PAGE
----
Bankruptcy 101: What can I expect?
If you’re struggling to meet debt obligations, the decision to file for personal bankruptcy can weigh heavily.
While bankruptcy can provide relief from the stress of struggling to appease creditors, what will it mean for day-to-day living? How will it affect your financial future? What about your loved ones?
In weighing your options, a trustee – a professional licensed by the Office of the Superintendent of Bankruptcy (OSB) to administer the bankruptcy process – can help you explore your options, including whether bankruptcy is appropriate, or an alternative such as a consumer proposal is more appropriate for you.
Bankruptcy and Insolvency Act
In filing for bankruptcy, the Bankruptcy and Insolvency Act requires you to provide your trustee with details of all property, including joint assets, assets sold or given away in recent years and all financial documents. You will submit credit cards for cancellation, attend financial counselling, assist the trustee, and if requested, attend a creditor meeting.
Moving forward, your trustee will deal with creditors directly. Salary garnishments stop, as do your payments to unsecured creditors, and any lawsuits by them are stayed (stopped). Your trustee will dispose of your assets (may sell them back to you), other than those exempted by government regulation, and distribute the proceeds to creditors. In addition to these payments and trustee’s fees, you may also have to make surplus income payments, based on the amount you earn above what’s needed to maintain a reasonable standard of living for the size of your family, set by the OSB. Should your surplus income be more than $200 per month, you would be require to contribute only half of this surplus, the rest you may save or do what you want with.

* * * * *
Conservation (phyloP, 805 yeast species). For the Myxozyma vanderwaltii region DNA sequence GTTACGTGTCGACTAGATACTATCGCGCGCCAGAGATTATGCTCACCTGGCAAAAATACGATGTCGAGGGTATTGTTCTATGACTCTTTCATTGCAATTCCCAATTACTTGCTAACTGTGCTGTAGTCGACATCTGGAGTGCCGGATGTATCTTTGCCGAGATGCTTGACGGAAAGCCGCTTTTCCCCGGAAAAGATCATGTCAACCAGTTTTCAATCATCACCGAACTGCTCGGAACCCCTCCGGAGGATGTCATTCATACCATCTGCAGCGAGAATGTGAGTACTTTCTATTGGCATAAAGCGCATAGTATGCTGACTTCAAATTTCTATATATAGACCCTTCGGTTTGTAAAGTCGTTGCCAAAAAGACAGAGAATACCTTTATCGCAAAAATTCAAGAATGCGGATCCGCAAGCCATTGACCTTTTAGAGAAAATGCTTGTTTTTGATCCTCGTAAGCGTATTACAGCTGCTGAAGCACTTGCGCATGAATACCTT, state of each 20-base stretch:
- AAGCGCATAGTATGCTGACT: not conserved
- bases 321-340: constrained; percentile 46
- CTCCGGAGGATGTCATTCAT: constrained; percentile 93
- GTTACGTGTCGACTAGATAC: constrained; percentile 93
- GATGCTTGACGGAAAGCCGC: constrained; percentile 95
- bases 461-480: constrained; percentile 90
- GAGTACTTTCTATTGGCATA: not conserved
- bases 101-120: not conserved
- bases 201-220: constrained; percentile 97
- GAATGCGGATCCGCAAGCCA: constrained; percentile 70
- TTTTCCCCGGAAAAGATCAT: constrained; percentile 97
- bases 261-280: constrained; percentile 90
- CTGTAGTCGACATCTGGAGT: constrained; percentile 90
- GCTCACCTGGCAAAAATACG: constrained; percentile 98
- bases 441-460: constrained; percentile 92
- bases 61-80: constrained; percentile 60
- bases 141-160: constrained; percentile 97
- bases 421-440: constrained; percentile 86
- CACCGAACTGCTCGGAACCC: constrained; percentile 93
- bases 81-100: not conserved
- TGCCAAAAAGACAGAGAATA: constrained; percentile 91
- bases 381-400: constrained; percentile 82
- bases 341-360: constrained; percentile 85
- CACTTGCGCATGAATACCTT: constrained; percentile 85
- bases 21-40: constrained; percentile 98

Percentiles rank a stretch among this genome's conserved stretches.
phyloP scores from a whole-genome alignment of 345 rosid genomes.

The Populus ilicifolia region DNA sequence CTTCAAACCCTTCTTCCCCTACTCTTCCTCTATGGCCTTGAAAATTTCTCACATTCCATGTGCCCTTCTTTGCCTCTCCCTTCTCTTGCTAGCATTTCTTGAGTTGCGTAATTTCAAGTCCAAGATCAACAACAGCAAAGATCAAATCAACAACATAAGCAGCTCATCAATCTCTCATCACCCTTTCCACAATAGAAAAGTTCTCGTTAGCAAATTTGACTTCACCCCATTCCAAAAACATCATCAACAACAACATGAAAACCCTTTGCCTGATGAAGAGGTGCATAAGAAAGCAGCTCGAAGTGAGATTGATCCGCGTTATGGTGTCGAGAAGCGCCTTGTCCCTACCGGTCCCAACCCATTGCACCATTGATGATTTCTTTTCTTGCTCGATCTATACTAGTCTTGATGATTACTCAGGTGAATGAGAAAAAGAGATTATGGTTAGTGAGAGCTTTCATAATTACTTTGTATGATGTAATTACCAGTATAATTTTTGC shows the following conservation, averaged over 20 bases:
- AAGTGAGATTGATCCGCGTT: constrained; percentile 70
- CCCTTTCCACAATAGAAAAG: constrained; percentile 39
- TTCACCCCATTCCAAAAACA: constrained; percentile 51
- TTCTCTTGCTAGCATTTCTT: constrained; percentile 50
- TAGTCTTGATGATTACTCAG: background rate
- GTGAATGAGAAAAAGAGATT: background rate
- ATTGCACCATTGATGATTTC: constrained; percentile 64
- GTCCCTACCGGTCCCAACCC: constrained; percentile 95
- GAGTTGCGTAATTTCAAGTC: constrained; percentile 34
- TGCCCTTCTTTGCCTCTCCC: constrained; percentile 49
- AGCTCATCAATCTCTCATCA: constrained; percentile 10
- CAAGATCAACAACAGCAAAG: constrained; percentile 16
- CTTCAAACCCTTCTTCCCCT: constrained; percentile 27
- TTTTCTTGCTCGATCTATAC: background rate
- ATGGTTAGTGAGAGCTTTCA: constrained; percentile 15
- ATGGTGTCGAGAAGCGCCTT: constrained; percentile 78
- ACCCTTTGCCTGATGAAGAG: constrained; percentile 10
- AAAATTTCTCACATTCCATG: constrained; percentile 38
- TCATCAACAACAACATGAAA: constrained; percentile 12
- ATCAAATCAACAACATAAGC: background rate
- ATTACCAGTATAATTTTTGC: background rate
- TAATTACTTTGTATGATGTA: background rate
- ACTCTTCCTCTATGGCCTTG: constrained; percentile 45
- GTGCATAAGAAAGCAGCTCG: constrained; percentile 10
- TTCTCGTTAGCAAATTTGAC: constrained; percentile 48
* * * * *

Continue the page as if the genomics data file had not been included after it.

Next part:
Bankruptcies generally don’t affect secured creditors with a valid security against your property, such as a car or house, but your trustee can help you work with these creditors if you can afford the payments.
It’s important to note that while your debts belong to you, creditors can still pursue anyone who has co-signed your debts. Similarly, loan co-signers must continue making loan payments after you go bankrupt. Your spouse is not responsible for your debt as long as they have not co-signed the debt.